Manchester United may soon follow LaLiga major Barcelona to implement high-speed data 5G network at their Old Trafford stadium. Premier League giants are reportedly engaged in talks with Vodafone to upgrade the data and mobile network in the stadium.
Vodafone has reportedly started working on bringing 5G to Manchester United’s Old Trafford stadium.
According to The Mail on Sunday, Vodafone was engaged in talks to install high-speed fiber optics to get Old Trafford 5G-ready. The planning is said to be on even as the work in the ground was yet to start. The deal will make Old Trafford the first 5G ready stadium in England, and only second football facility ever after Barcelona.
The upgrade, besides providing faster mobile data access will also be helpful in technological innovations like in-stadia holograms and VR experience.
The 5G service, once installed, could also be used to conduct TV interviews with players on the pitch using holograms of presenters who are actually in the studio. The doesn’t seem so remote as Vodafone has already tested a holographic call over 5G.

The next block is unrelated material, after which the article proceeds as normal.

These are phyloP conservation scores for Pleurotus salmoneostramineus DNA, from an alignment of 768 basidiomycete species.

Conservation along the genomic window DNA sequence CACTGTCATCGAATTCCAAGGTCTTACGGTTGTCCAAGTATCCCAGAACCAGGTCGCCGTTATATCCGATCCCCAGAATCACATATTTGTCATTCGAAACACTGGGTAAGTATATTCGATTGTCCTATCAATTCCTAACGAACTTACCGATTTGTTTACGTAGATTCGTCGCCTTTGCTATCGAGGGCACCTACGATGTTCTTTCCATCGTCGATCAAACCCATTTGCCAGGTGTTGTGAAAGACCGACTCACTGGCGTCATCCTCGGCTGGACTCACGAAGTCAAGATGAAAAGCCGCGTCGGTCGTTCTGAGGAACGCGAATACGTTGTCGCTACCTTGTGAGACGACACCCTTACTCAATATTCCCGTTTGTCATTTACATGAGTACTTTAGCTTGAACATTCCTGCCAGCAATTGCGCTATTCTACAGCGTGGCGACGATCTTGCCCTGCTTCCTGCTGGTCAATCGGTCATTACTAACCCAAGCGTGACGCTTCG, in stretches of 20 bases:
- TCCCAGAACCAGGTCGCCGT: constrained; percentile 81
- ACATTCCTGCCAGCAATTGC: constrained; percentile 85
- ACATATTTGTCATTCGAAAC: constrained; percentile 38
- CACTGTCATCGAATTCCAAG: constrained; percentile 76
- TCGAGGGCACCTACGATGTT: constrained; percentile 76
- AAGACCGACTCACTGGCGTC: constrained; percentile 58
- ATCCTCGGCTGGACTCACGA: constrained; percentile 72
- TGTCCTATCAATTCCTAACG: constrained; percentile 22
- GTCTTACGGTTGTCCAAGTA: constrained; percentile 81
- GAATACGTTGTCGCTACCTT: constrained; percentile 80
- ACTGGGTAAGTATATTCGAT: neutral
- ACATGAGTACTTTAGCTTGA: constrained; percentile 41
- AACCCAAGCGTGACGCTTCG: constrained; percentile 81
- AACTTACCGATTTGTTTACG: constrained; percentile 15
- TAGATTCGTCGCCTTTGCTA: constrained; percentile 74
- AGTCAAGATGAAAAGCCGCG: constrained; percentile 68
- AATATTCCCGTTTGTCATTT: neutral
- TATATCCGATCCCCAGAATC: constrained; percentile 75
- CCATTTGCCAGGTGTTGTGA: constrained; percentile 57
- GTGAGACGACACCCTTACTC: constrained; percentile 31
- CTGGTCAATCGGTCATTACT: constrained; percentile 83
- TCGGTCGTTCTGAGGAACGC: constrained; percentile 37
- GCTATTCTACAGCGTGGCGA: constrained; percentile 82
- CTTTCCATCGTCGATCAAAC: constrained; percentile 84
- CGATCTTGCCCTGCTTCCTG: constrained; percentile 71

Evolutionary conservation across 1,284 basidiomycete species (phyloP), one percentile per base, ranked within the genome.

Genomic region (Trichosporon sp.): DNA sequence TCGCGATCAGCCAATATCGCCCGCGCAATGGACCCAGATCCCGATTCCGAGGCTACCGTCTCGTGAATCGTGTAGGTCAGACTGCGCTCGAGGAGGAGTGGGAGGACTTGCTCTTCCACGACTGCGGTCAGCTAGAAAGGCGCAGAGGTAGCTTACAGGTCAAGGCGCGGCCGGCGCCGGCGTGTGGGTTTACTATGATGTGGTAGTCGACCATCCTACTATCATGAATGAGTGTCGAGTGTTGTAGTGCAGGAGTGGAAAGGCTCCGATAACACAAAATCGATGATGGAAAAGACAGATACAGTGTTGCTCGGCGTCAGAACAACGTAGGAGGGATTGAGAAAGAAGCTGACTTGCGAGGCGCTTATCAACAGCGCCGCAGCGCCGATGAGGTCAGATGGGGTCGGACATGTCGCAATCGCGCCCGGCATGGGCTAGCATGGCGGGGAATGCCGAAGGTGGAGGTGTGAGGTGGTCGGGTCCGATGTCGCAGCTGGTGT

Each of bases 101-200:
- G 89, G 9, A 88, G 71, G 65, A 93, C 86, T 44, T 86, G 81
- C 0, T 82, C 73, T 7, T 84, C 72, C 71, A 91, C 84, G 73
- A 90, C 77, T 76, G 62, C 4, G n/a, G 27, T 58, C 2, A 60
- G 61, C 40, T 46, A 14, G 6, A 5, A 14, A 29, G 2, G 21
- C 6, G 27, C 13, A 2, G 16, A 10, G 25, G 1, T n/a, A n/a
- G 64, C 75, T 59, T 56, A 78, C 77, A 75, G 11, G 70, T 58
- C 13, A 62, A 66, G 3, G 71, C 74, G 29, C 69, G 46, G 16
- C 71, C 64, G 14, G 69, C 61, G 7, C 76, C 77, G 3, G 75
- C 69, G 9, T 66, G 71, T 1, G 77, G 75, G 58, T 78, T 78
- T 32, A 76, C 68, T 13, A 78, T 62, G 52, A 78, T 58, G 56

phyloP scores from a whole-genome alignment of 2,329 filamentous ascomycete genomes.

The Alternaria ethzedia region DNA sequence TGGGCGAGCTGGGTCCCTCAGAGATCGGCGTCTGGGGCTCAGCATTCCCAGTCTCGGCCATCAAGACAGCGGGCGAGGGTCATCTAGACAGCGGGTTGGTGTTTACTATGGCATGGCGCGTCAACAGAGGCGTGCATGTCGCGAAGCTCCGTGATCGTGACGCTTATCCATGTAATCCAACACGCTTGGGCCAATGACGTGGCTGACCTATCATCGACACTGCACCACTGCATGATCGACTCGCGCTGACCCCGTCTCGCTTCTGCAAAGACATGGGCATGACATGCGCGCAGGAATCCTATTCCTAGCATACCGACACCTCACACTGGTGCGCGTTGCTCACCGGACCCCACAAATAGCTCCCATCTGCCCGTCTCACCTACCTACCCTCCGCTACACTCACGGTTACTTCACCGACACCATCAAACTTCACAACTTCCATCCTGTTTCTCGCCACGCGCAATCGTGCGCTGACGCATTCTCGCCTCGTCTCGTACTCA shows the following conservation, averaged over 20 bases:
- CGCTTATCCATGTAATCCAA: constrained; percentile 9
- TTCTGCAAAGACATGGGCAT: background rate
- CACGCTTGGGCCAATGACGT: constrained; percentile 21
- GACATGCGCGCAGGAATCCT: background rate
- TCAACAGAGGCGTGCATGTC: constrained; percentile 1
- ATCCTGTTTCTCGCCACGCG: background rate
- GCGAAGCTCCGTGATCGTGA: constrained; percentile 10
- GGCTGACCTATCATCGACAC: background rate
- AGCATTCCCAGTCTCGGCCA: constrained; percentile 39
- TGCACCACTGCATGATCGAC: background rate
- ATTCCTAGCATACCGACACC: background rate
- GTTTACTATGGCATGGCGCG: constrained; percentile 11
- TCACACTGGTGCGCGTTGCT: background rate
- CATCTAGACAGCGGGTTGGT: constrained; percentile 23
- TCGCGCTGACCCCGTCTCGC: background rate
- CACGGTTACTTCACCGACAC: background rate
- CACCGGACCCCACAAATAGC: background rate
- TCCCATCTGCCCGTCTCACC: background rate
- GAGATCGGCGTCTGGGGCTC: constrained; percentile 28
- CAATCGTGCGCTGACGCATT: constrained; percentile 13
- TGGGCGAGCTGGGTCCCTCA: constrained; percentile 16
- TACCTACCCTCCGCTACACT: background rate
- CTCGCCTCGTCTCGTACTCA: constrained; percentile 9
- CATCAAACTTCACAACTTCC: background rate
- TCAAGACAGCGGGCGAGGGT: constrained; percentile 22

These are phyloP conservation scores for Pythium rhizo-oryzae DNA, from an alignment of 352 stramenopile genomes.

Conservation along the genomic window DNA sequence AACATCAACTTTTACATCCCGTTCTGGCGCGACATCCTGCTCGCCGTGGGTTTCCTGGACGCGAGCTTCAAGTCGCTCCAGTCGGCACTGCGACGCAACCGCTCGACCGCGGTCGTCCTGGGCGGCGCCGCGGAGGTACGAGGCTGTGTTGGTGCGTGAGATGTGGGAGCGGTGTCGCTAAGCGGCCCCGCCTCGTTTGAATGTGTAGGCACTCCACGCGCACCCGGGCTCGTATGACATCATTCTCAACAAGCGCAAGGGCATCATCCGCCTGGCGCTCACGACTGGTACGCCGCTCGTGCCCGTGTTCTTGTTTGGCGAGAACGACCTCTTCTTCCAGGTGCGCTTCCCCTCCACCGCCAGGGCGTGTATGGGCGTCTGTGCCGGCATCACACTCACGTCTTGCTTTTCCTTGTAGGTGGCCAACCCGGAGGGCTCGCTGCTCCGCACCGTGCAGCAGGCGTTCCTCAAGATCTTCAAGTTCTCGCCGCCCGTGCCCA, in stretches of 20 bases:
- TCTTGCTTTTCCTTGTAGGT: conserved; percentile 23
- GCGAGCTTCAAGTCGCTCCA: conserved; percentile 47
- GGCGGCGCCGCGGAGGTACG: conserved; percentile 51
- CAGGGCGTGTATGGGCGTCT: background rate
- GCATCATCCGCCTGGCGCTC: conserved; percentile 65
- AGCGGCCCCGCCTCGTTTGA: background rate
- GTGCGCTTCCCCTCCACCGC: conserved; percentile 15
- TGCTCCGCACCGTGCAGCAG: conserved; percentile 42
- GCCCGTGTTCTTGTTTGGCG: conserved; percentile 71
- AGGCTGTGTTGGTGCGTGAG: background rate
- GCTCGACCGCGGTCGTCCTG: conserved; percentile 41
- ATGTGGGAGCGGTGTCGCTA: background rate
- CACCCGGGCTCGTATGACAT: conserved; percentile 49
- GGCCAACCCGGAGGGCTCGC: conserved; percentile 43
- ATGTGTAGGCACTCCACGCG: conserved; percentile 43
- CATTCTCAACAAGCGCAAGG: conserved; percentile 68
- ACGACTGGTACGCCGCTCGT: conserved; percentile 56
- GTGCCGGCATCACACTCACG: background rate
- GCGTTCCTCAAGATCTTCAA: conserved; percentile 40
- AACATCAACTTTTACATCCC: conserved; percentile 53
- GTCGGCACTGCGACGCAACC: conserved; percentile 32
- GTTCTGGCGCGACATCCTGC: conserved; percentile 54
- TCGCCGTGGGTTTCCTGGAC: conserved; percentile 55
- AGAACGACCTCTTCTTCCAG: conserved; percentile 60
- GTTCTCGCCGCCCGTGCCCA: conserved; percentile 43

Other possible uses for the tech could be to allow fans to watch matches in virtual reality, and to improve the speed of video assistant referee technology.
Vodafone in the past has been one of the Manchester United sponsors. The mobile network company will be required to fit-in high speed fibre optics in the stadium.
At the recent Mobile World Congress trade show in Spain, La Liga leaders Barcelona had announced a partnership with O2’s Spanish owner, Telefonica, to launch 5G at their Nou Camp stadium, making the club the first soccer arena in Europe to be equipped with the technology.
As part of the Nou Camp project, a number of wireless 360-degree cameras connected to the 5G network will be installed in different locations around the stadium including next to the goal and near the dugouts. Fans watching at home can then use virtual reality (VR) glasses to watch a live match as if they are at the venue.
The 5G network will also be used to capture behind-the-scenes content from team training sessions and to provide virtual stadium tours.
At Old Trafford its use will almost certainly have a broadcast slant.